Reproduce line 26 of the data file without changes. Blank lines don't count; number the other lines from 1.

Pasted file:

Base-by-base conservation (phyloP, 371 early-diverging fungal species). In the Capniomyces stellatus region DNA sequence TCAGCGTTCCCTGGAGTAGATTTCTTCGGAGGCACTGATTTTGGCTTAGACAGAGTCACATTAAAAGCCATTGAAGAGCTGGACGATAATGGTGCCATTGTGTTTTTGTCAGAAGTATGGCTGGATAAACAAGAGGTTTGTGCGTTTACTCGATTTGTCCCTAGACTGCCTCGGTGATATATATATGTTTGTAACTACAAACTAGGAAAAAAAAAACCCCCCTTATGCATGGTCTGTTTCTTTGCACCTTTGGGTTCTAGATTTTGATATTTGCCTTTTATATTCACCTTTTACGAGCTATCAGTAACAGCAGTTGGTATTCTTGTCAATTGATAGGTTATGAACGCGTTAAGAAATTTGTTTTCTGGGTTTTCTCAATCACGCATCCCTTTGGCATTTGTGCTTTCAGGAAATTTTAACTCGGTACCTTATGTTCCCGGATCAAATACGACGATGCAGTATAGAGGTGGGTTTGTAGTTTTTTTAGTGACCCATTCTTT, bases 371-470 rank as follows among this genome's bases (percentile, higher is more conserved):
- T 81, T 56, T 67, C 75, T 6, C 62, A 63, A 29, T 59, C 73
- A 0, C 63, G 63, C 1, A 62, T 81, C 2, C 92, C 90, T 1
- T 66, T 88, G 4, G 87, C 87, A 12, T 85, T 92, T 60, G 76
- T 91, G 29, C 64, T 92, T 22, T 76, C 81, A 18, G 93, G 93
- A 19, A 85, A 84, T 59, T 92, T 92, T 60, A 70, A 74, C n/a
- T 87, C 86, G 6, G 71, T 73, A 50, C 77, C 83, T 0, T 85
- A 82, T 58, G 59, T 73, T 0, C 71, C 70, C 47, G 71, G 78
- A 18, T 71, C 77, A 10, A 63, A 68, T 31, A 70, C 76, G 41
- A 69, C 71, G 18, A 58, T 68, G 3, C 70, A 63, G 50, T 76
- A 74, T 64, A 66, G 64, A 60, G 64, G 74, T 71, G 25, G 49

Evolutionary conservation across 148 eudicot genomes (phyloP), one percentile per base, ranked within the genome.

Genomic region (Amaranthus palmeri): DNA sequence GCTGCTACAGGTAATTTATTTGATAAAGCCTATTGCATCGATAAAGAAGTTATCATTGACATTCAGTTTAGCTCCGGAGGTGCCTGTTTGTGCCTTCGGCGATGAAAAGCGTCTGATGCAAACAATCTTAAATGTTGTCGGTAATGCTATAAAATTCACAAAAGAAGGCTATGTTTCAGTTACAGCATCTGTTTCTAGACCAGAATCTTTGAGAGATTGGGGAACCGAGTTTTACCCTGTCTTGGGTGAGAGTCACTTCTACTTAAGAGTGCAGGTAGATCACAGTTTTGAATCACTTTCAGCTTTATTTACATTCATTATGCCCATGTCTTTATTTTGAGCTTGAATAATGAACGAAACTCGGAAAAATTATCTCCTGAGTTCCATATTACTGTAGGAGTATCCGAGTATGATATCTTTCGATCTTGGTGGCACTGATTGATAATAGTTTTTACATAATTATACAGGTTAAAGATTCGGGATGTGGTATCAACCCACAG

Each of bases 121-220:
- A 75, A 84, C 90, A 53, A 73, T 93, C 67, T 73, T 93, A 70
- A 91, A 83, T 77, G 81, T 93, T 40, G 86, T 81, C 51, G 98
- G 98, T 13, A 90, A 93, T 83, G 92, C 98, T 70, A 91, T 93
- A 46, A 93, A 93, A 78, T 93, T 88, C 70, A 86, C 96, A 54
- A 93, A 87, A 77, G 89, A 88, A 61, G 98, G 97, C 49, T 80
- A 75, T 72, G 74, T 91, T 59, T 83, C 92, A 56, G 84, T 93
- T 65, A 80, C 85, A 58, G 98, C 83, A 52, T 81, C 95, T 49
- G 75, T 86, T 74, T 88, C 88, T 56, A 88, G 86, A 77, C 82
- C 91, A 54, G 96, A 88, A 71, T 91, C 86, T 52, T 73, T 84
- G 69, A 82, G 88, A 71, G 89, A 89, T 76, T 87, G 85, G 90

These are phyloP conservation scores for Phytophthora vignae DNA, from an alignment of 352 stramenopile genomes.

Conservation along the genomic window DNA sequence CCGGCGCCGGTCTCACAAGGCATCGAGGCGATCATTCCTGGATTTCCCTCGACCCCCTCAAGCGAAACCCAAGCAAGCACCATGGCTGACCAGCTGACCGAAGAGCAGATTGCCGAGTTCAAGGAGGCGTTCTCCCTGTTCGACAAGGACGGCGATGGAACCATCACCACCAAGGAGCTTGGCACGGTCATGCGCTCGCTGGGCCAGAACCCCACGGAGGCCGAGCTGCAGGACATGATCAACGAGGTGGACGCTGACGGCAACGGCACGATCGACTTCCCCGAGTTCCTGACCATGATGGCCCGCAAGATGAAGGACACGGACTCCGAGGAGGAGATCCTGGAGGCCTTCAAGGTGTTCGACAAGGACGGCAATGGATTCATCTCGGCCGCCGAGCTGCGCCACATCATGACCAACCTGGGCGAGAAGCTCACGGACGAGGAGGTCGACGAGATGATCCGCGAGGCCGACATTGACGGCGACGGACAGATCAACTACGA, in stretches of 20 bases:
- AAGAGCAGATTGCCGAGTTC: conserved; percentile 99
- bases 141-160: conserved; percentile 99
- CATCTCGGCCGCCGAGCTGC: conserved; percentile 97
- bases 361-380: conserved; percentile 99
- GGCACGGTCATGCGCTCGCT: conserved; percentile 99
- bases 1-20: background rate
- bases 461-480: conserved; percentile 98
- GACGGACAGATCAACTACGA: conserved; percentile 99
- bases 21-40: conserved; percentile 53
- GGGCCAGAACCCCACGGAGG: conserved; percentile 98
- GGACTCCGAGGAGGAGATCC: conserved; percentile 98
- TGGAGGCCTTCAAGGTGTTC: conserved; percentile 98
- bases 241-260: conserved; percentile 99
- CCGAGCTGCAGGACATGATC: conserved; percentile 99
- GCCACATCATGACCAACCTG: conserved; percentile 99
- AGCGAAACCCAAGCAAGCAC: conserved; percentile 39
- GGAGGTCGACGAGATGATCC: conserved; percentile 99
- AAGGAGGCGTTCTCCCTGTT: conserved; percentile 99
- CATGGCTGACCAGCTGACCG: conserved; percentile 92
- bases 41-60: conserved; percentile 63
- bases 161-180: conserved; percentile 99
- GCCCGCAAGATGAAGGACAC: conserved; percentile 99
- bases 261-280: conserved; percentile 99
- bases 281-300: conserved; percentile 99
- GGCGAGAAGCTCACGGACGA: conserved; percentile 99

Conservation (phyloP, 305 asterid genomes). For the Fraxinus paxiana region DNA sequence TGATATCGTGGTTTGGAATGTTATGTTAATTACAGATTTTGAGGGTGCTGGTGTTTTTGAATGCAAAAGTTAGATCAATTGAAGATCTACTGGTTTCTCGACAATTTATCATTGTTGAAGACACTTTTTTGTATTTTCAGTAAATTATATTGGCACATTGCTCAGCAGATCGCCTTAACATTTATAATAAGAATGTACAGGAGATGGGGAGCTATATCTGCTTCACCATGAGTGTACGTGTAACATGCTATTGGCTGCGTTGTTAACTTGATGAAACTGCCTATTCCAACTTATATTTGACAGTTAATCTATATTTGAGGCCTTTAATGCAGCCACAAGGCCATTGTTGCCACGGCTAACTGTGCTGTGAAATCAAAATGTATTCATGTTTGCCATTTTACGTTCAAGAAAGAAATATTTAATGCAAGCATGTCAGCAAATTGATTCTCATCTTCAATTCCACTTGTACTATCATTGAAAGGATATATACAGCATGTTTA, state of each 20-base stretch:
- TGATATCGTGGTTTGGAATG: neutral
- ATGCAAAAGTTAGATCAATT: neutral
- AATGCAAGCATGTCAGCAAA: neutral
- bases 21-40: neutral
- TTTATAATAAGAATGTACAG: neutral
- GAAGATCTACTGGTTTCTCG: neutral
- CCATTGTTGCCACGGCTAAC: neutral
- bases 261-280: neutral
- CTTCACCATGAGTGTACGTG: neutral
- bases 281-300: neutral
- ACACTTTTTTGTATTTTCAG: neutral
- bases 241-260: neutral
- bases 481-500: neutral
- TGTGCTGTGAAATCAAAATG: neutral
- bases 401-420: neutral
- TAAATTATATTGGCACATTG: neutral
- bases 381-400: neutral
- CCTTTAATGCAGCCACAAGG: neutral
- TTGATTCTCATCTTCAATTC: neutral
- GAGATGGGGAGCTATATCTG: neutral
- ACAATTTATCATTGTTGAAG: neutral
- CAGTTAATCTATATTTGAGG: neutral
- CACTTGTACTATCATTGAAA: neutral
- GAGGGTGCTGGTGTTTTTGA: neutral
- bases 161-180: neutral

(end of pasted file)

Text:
Conservation along the genomic window DNA sequence CCGGCGCCGGTCTCACAAGGCATCGAGGCGATCATTCCTGGATTTCCCTCGACCCCCTCAAGCGAAACCCAAGCAAGCACCATGGCTGACCAGCTGACCGAAGAGCAGATTGCCGAGTTCAAGGAGGCGTTCTCCCTGTTCGACAAGGACGGCGATGGAACCATCACCACCAAGGAGCTTGGCACGGTCATGCGCTCGCTGGGCCAGAACCCCACGGAGGCCGAGCTGCAGGACATGATCAACGAGGTGGACGCTGACGGCAACGGCACGATCGACTTCCCCGAGTTCCTGACCATGATGGCCCGCAAGATGAAGGACACGGACTCCGAGGAGGAGATCCTGGAGGCCTTCAAGGTGTTCGACAAGGACGGCAATGGATTCATCTCGGCCGCCGAGCTGCGCCACATCATGACCAACCTGGGCGAGAAGCTCACGGACGAGGAGGTCGACGAGATGATCCGCGAGGCCGACATTGACGGCGACGGACAGATCAACTACGA, in stretches of 20 bases: